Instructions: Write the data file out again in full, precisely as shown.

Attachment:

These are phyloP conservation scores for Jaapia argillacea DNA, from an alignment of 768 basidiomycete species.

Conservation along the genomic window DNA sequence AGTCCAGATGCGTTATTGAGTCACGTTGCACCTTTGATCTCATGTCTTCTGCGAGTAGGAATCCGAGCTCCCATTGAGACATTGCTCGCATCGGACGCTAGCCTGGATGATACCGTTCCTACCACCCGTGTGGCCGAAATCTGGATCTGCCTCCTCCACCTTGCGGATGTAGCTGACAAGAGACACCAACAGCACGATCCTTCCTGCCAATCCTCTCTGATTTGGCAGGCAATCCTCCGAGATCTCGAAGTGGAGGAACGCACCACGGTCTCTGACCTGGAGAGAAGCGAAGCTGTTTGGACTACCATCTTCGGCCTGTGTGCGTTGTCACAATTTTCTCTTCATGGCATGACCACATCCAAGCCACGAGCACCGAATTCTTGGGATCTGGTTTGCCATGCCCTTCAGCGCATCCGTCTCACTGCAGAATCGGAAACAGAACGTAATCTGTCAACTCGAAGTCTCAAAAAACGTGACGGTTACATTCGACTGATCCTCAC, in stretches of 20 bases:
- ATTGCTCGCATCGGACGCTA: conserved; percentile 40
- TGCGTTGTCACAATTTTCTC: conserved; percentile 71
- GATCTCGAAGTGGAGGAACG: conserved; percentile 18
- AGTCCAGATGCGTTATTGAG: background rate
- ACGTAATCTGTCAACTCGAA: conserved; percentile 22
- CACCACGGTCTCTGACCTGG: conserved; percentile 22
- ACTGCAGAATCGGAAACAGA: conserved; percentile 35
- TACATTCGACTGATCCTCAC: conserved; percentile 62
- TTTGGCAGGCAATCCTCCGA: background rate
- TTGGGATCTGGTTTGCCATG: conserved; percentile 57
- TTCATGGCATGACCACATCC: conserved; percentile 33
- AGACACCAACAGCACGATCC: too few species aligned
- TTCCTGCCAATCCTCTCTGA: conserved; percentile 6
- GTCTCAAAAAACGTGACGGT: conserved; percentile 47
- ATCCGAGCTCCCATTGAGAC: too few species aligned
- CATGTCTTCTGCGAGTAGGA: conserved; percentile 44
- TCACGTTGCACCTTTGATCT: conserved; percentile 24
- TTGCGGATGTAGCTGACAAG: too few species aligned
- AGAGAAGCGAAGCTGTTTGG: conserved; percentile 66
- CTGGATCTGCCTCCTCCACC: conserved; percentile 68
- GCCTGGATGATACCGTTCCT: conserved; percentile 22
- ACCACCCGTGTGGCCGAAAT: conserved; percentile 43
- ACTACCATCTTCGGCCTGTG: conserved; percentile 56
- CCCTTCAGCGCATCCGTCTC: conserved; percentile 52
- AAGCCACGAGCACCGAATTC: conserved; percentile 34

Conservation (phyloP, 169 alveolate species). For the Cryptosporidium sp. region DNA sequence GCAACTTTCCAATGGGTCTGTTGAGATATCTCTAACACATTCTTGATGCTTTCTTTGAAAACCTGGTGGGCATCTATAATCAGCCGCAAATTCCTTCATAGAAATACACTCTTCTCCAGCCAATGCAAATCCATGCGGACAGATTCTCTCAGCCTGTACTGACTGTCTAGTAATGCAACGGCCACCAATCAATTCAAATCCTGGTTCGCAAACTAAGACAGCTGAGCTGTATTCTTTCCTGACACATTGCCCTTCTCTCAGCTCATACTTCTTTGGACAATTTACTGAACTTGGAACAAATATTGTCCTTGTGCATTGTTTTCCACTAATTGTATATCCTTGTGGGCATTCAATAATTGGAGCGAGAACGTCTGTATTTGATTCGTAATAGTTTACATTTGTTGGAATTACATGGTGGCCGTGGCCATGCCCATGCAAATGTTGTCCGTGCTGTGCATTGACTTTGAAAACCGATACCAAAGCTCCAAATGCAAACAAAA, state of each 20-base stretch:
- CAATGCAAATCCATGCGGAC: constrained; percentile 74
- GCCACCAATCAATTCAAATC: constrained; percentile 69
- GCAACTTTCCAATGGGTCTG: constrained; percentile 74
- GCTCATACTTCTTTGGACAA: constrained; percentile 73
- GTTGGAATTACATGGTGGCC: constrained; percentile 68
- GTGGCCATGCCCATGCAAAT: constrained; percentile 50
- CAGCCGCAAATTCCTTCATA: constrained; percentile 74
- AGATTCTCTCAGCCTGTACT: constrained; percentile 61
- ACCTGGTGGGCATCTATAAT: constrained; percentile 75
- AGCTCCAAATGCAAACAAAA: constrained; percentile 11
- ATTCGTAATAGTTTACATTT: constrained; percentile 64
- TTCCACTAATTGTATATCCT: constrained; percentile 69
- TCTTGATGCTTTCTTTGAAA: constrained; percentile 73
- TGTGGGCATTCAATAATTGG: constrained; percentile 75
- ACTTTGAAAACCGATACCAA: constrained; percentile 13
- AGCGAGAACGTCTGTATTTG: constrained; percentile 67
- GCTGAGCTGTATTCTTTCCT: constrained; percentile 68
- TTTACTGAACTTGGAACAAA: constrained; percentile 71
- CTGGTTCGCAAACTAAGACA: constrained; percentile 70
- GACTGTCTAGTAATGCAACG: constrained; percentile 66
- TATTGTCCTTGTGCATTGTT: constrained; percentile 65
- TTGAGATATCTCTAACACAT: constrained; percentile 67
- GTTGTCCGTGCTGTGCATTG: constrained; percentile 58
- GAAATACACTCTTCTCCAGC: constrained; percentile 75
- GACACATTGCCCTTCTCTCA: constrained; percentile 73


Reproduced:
These are phyloP conservation scores for Jaapia argillacea DNA, from an alignment of 768 basidiomycete species.

Conservation along the genomic window DNA sequence AGTCCAGATGCGTTATTGAGTCACGTTGCACCTTTGATCTCATGTCTTCTGCGAGTAGGAATCCGAGCTCCCATTGAGACATTGCTCGCATCGGACGCTAGCCTGGATGATACCGTTCCTACCACCCGTGTGGCCGAAATCTGGATCTGCCTCCTCCACCTTGCGGATGTAGCTGACAAGAGACACCAACAGCACGATCCTTCCTGCCAATCCTCTCTGATTTGGCAGGCAATCCTCCGAGATCTCGAAGTGGAGGAACGCACCACGGTCTCTGACCTGGAGAGAAGCGAAGCTGTTTGGACTACCATCTTCGGCCTGTGTGCGTTGTCACAATTTTCTCTTCATGGCATGACCACATCCAAGCCACGAGCACCGAATTCTTGGGATCTGGTTTGCCATGCCCTTCAGCGCATCCGTCTCACTGCAGAATCGGAAACAGAACGTAATCTGTCAACTCGAAGTCTCAAAAAACGTGACGGTTACATTCGACTGATCCTCAC, in stretches of 20 bases:
- ATTGCTCGCATCGGACGCTA: conserved; percentile 40
- TGCGTTGTCACAATTTTCTC: conserved; percentile 71
- GATCTCGAAGTGGAGGAACG: conserved; percentile 18
- AGTCCAGATGCGTTATTGAG: background rate
- ACGTAATCTGTCAACTCGAA: conserved; percentile 22
- CACCACGGTCTCTGACCTGG: conserved; percentile 22
- ACTGCAGAATCGGAAACAGA: conserved; percentile 35
- TACATTCGACTGATCCTCAC: conserved; percentile 62
- TTTGGCAGGCAATCCTCCGA: background rate
- TTGGGATCTGGTTTGCCATG: conserved; percentile 57
- TTCATGGCATGACCACATCC: conserved; percentile 33
- AGACACCAACAGCACGATCC: too few species aligned
- TTCCTGCCAATCCTCTCTGA: conserved; percentile 6
- GTCTCAAAAAACGTGACGGT: conserved; percentile 47
- ATCCGAGCTCCCATTGAGAC: too few species aligned
- CATGTCTTCTGCGAGTAGGA: conserved; percentile 44
- TCACGTTGCACCTTTGATCT: conserved; percentile 24
- TTGCGGATGTAGCTGACAAG: too few species aligned
- AGAGAAGCGAAGCTGTTTGG: conserved; percentile 66
- CTGGATCTGCCTCCTCCACC: conserved; percentile 68
- GCCTGGATGATACCGTTCCT: conserved; percentile 22
- ACCACCCGTGTGGCCGAAAT: conserved; percentile 43
- ACTACCATCTTCGGCCTGTG: conserved; percentile 56
- CCCTTCAGCGCATCCGTCTC: conserved; percentile 52
- AAGCCACGAGCACCGAATTC: conserved; percentile 34

Conservation (phyloP, 169 alveolate species). For the Cryptosporidium sp. region DNA sequence GCAACTTTCCAATGGGTCTGTTGAGATATCTCTAACACATTCTTGATGCTTTCTTTGAAAACCTGGTGGGCATCTATAATCAGCCGCAAATTCCTTCATAGAAATACACTCTTCTCCAGCCAATGCAAATCCATGCGGACAGATTCTCTCAGCCTGTACTGACTGTCTAGTAATGCAACGGCCACCAATCAATTCAAATCCTGGTTCGCAAACTAAGACAGCTGAGCTGTATTCTTTCCTGACACATTGCCCTTCTCTCAGCTCATACTTCTTTGGACAATTTACTGAACTTGGAACAAATATTGTCCTTGTGCATTGTTTTCCACTAATTGTATATCCTTGTGGGCATTCAATAATTGGAGCGAGAACGTCTGTATTTGATTCGTAATAGTTTACATTTGTTGGAATTACATGGTGGCCGTGGCCATGCCCATGCAAATGTTGTCCGTGCTGTGCATTGACTTTGAAAACCGATACCAAAGCTCCAAATGCAAACAAAA, state of each 20-base stretch:
- CAATGCAAATCCATGCGGAC: constrained; percentile 74
- GCCACCAATCAATTCAAATC: constrained; percentile 69
- GCAACTTTCCAATGGGTCTG: constrained; percentile 74
- GCTCATACTTCTTTGGACAA: constrained; percentile 73
- GTTGGAATTACATGGTGGCC: constrained; percentile 68
- GTGGCCATGCCCATGCAAAT: constrained; percentile 50
- CAGCCGCAAATTCCTTCATA: constrained; percentile 74
- AGATTCTCTCAGCCTGTACT: constrained; percentile 61
- ACCTGGTGGGCATCTATAAT: constrained; percentile 75
- AGCTCCAAATGCAAACAAAA: constrained; percentile 11
- ATTCGTAATAGTTTACATTT: constrained; percentile 64
- TTCCACTAATTGTATATCCT: constrained; percentile 69
- TCTTGATGCTTTCTTTGAAA: constrained; percentile 73
- TGTGGGCATTCAATAATTGG: constrained; percentile 75
- ACTTTGAAAACCGATACCAA: constrained; percentile 13
- AGCGAGAACGTCTGTATTTG: constrained; percentile 67
- GCTGAGCTGTATTCTTTCCT: constrained; percentile 68
- TTTACTGAACTTGGAACAAA: constrained; percentile 71
- CTGGTTCGCAAACTAAGACA: constrained; percentile 70
- GACTGTCTAGTAATGCAACG: constrained; percentile 66
- TATTGTCCTTGTGCATTGTT: constrained; percentile 65
- TTGAGATATCTCTAACACAT: constrained; percentile 67
- GTTGTCCGTGCTGTGCATTG: constrained; percentile 58
- GAAATACACTCTTCTCCAGC: constrained; percentile 75
- GACACATTGCCCTTCTCTCA: constrained; percentile 73